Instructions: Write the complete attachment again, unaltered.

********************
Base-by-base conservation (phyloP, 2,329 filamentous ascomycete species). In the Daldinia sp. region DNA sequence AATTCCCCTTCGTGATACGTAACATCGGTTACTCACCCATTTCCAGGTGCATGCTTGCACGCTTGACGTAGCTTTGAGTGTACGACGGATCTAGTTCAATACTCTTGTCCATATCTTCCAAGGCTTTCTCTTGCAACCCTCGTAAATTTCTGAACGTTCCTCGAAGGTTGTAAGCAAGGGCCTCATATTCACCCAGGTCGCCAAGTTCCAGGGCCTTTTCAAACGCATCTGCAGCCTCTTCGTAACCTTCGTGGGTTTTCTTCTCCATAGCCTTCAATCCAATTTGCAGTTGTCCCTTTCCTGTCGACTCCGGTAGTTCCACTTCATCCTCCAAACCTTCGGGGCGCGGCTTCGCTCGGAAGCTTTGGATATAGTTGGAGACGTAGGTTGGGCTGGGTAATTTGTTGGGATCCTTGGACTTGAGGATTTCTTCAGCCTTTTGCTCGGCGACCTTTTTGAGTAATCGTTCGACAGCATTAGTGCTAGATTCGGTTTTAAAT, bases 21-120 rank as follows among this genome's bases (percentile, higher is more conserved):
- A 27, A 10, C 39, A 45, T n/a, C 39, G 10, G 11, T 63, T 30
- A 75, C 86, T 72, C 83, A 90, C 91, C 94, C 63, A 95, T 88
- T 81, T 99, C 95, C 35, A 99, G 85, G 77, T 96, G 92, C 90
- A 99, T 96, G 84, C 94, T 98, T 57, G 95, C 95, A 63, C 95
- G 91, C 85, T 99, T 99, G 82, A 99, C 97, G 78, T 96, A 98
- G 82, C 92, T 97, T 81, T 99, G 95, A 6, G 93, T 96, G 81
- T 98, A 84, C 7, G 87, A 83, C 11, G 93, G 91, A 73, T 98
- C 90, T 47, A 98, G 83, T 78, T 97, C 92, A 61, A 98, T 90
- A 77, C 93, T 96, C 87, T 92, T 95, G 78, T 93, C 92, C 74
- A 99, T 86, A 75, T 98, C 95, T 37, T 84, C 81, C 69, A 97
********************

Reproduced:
Base-by-base conservation (phyloP, 2,329 filamentous ascomycete species). In the Daldinia sp. region DNA sequence AATTCCCCTTCGTGATACGTAACATCGGTTACTCACCCATTTCCAGGTGCATGCTTGCACGCTTGACGTAGCTTTGAGTGTACGACGGATCTAGTTCAATACTCTTGTCCATATCTTCCAAGGCTTTCTCTTGCAACCCTCGTAAATTTCTGAACGTTCCTCGAAGGTTGTAAGCAAGGGCCTCATATTCACCCAGGTCGCCAAGTTCCAGGGCCTTTTCAAACGCATCTGCAGCCTCTTCGTAACCTTCGTGGGTTTTCTTCTCCATAGCCTTCAATCCAATTTGCAGTTGTCCCTTTCCTGTCGACTCCGGTAGTTCCACTTCATCCTCCAAACCTTCGGGGCGCGGCTTCGCTCGGAAGCTTTGGATATAGTTGGAGACGTAGGTTGGGCTGGGTAATTTGTTGGGATCCTTGGACTTGAGGATTTCTTCAGCCTTTTGCTCGGCGACCTTTTTGAGTAATCGTTCGACAGCATTAGTGCTAGATTCGGTTTTAAAT, bases 21-120 rank as follows among this genome's bases (percentile, higher is more conserved):
- A 27, A 10, C 39, A 45, T n/a, C 39, G 10, G 11, T 63, T 30
- A 75, C 86, T 72, C 83, A 90, C 91, C 94, C 63, A 95, T 88
- T 81, T 99, C 95, C 35, A 99, G 85, G 77, T 96, G 92, C 90
- A 99, T 96, G 84, C 94, T 98, T 57, G 95, C 95, A 63, C 95
- G 91, C 85, T 99, T 99, G 82, A 99, C 97, G 78, T 96, A 98
- G 82, C 92, T 97, T 81, T 99, G 95, A 6, G 93, T 96, G 81
- T 98, A 84, C 7, G 87, A 83, C 11, G 93, G 91, A 73, T 98
- C 90, T 47, A 98, G 83, T 78, T 97, C 92, A 61, A 98, T 90
- A 77, C 93, T 96, C 87, T 92, T 95, G 78, T 93, C 92, C 74
- A 99, T 86, A 75, T 98, C 95, T 37, T 84, C 81, C 69, A 97